Susan Sontag

Susan SontagOn this day in 1933, the great writer Susan Sontag was born. She is pretty much the prototype for the conservative complaint that liberals are the “blame America first” crowd. What I’ve always found interesting is that people who make this complaint must be pretty insecure about exactly how much blame America deserves. They show that they are concerned that there is at least a little — and likely a whole lot of — truth in the claims of people like Sontag.

I’m of a more moderate inclination. I think America — and the west more generally — has acted the way empires throughout time have acted. We have been a force for good and a force for evil. Thus far, it is hard to say that one is especially worse than the other. But with the effects of global warming, the “evil” side of the equation is getting far more weight. And it isn’t just what we are doing to the global environment. It greatly bothers me that here in the United States, roughly half the population has decided to just ignore what is going on and turn to the people who have an enormous vested interest in doing nothing. That is a clear sign of an empire that is dying. But our dying empire could have far greater effects than just the loss of our own power.

In 1967, Partisan Review published a special issue where they asked 16 intellectuals, “What’s Happening to America?” Sontag wrote by far the longest and more powerful of the answers to this question. But it is the following paragraph that seems to have got everyone upset:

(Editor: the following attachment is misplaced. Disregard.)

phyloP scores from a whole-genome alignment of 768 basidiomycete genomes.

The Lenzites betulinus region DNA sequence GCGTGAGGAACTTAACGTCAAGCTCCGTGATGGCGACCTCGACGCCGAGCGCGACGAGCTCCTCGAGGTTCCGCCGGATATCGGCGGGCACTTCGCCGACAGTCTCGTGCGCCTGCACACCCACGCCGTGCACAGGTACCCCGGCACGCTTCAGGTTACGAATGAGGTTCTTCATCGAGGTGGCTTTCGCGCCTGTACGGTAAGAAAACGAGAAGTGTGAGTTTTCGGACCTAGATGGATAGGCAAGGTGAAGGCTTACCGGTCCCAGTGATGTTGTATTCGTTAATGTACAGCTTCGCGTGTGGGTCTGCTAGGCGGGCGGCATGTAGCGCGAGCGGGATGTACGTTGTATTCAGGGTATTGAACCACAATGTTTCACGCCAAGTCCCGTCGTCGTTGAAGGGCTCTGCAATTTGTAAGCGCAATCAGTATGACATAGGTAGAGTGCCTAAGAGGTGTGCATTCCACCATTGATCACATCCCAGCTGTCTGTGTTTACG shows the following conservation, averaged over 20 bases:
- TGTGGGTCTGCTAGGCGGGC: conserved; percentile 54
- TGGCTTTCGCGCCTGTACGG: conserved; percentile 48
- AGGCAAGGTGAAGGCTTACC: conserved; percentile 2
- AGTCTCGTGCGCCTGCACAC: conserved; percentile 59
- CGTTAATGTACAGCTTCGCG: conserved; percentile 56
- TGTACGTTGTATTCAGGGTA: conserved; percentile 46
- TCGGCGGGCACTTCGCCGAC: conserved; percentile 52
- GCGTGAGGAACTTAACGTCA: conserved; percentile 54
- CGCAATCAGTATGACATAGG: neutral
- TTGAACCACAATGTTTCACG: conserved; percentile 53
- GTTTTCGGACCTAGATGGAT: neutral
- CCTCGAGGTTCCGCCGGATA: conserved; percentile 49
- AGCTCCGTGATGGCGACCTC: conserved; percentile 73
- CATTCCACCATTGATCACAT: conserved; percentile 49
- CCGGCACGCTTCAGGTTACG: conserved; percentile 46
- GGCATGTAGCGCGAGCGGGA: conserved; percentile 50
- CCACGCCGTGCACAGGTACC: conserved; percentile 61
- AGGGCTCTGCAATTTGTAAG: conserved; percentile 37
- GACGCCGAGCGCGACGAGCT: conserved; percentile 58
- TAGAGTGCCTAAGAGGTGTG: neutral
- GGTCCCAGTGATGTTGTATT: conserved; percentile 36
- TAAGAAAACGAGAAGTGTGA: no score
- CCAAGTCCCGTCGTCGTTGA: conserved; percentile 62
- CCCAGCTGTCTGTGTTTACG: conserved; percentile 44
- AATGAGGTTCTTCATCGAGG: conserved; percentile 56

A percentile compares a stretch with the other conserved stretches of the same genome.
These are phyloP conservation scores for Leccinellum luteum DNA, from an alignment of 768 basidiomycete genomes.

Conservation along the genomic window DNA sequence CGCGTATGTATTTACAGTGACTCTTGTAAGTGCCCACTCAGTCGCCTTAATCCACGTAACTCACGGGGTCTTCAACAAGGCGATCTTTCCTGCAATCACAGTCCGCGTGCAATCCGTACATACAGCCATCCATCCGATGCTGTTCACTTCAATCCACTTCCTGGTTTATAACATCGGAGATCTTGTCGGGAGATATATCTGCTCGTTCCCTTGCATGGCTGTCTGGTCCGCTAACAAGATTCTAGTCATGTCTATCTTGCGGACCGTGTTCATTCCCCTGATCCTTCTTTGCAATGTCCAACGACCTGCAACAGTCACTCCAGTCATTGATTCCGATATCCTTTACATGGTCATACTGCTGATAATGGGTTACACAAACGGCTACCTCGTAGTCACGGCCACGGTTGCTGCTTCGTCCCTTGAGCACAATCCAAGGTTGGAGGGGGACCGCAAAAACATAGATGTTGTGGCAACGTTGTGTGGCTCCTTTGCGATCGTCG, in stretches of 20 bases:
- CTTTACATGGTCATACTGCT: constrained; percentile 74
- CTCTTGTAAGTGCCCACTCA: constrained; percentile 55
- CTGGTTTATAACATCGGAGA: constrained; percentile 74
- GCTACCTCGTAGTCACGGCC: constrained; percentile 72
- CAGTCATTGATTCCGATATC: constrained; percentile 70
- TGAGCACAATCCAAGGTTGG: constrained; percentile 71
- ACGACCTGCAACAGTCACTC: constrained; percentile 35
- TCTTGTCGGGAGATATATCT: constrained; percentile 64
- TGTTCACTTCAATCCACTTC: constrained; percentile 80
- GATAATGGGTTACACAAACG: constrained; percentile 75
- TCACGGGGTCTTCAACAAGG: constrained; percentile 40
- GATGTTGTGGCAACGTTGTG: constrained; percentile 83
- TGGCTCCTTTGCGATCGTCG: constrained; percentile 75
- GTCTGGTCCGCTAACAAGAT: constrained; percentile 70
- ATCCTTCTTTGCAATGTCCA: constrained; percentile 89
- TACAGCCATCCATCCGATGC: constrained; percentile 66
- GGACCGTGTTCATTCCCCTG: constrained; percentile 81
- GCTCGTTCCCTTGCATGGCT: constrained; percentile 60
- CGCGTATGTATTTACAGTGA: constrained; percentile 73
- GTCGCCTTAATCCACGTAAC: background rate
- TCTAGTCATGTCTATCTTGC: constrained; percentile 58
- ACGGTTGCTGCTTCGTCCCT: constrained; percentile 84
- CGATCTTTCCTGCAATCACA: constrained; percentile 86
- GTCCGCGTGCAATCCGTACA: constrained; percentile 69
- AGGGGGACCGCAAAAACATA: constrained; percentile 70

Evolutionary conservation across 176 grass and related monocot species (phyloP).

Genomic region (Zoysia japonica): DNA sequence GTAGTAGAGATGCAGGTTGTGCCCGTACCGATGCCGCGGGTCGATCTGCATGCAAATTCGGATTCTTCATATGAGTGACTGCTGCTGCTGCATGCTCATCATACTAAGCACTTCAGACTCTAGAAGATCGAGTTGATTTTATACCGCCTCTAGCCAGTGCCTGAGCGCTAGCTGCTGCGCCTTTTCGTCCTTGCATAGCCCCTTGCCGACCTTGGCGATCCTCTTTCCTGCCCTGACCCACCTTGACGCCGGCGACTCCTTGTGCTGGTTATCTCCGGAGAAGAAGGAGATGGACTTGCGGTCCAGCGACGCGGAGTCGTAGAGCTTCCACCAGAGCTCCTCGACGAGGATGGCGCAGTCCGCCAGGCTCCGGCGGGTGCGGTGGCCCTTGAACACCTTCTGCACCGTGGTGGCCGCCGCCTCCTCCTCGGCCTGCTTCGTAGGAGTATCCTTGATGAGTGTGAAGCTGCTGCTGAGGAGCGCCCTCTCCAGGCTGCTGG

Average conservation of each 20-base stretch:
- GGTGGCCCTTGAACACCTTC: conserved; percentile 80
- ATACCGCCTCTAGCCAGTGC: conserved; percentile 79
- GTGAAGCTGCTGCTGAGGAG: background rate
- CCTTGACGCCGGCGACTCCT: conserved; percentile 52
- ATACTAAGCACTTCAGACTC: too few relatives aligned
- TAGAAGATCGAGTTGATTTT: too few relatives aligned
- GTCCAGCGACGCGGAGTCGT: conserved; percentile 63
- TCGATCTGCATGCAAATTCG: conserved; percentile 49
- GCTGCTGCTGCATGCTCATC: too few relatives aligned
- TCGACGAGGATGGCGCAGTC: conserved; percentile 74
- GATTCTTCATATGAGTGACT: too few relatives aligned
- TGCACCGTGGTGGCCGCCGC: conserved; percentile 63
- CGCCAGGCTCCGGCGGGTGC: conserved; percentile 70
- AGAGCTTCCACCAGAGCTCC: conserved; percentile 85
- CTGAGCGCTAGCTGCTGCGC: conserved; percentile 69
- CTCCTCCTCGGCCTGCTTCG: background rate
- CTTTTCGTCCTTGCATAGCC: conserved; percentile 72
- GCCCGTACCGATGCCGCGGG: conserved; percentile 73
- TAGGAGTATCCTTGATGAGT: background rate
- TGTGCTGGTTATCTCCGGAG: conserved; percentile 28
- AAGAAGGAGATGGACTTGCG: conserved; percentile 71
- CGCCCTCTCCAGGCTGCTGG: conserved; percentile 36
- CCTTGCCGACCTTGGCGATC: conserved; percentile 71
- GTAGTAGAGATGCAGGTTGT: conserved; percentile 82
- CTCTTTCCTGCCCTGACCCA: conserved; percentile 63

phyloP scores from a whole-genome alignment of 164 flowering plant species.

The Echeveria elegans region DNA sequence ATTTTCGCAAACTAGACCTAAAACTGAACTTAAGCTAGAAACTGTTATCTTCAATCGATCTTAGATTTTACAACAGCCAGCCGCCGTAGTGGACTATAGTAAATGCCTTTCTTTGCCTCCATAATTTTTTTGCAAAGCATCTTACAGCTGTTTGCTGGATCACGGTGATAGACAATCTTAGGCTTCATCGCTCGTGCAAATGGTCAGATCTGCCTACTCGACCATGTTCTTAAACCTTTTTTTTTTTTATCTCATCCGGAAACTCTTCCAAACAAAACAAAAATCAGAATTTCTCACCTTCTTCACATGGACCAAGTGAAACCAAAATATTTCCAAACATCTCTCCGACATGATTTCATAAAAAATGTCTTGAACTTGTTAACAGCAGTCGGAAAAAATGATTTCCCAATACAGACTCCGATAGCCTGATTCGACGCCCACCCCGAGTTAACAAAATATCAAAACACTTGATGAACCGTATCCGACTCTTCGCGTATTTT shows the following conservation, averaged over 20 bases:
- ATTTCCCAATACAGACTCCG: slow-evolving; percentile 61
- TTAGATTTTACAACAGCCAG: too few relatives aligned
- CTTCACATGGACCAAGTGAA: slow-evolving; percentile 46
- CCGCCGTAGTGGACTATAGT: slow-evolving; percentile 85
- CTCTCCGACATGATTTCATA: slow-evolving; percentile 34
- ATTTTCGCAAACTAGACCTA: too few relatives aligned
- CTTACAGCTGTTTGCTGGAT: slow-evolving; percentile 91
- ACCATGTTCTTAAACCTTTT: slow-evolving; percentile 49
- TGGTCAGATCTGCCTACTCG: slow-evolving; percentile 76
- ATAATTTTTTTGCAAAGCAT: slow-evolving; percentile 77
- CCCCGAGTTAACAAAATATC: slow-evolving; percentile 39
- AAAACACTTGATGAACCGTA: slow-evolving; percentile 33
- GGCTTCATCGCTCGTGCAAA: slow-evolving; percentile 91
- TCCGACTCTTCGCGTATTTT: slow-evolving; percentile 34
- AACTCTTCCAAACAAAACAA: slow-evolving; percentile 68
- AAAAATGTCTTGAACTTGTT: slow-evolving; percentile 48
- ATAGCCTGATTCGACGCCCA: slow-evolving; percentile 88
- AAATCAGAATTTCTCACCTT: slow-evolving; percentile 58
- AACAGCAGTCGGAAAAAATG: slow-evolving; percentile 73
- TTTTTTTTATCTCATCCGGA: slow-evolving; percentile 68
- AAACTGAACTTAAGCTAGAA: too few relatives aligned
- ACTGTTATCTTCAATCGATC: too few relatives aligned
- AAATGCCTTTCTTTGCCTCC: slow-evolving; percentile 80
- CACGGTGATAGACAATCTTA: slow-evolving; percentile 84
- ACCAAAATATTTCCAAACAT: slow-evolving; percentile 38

Neither do I dare deride the turn toward the East (or more generally, to the wisdom of the nonwhite world) on the part of a tiny group of young people — however uninformed and jejune the adherence usually is. (But then nothing could be more ignorant than [Leslie] Fiedler’s insinuation that Oriental modes of thought are “feminine” and “passive,” which is the reason the demasculinized kids are drawn to them.) Why shouldn’t they look for wisdom elsewhere? If America is the culmination of Western white civilization, as everyone from the Left to the Right declares, then there must be something terribly wrong with Western white civilization. This is a painful truth; few of us want to go that far. It’s easier, much easier, to accuse the kids, to reproach them for being “non-participants in the past” and “drop-outs from history.” But it isn’t real history Fiedler is referring to with such solicitude. It’s just our history, which he claims is identical with “the tradition of the human,” the tradition of “reason” itself. Of course, it’s hard to assess life on this planet from a genuinely world-historical perspective; the effort induces vertigo and seems like an invitation to suicide. But from a world-historical perspective, that local history that some young people are repudiating (with their fondness for dirty words, their peyote, their macrobiotic rice, their Dadaist art, etc) looks a good deal less pleasing and less self-evidently worthy of perpetuation. The truth is that Mozart, Pascal, Boolean algebra, Shakespeare, parliamentary government, baroque churches, Newton, the emancipation of women, Kant, Marx, Balanchine ballets, et al, don’t redeem what this particular civilization has wrought upon the world. The white race is the cancer of human history; it is the white race and it alone — its ideologies and inventions — which eradicates autonomous civilizations wherever it spreads, which has upset the ecological balance of the planet, which now threatens the very existence of life itself. What the Mongol hordes threaten is far less frightening than the damage that western “Faustian” man, with his idealism, his magnificent art, his sense of intellectual adventure, his world-devouring energies for conquest, has already done, and further threatens to do.